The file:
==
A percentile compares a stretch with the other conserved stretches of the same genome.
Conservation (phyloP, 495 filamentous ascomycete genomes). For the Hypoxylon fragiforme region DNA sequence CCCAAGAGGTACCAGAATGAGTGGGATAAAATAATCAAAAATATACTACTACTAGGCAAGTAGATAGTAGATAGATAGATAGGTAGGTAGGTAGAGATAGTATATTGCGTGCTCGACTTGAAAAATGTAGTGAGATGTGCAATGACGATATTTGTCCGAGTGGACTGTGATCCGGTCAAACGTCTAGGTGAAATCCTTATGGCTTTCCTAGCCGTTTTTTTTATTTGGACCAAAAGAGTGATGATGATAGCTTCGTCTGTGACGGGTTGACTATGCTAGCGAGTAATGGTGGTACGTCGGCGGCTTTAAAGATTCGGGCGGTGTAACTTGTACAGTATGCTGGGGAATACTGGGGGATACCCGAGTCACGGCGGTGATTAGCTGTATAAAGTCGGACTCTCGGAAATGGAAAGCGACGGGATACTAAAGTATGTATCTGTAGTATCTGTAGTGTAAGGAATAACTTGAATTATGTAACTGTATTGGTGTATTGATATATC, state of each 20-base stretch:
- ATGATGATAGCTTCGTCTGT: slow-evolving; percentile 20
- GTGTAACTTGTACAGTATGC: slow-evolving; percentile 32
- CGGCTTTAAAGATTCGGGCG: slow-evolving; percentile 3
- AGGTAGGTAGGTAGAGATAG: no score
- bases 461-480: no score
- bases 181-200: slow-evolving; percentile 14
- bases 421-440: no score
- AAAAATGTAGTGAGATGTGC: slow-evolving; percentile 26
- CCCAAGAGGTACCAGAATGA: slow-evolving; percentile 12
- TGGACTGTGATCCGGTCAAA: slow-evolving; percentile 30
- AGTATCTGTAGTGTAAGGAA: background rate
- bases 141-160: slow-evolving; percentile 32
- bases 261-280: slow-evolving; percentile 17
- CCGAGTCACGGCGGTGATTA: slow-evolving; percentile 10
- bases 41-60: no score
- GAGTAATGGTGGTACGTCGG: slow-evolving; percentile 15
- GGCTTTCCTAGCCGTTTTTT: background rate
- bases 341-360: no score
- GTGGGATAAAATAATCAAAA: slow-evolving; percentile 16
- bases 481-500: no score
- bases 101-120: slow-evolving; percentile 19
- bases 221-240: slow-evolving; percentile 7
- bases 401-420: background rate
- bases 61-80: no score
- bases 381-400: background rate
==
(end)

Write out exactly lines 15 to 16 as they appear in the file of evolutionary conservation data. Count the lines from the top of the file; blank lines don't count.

- bases 261-280: slow-evolving; percentile 17
- CCGAGTCACGGCGGTGATTA: slow-evolving; percentile 10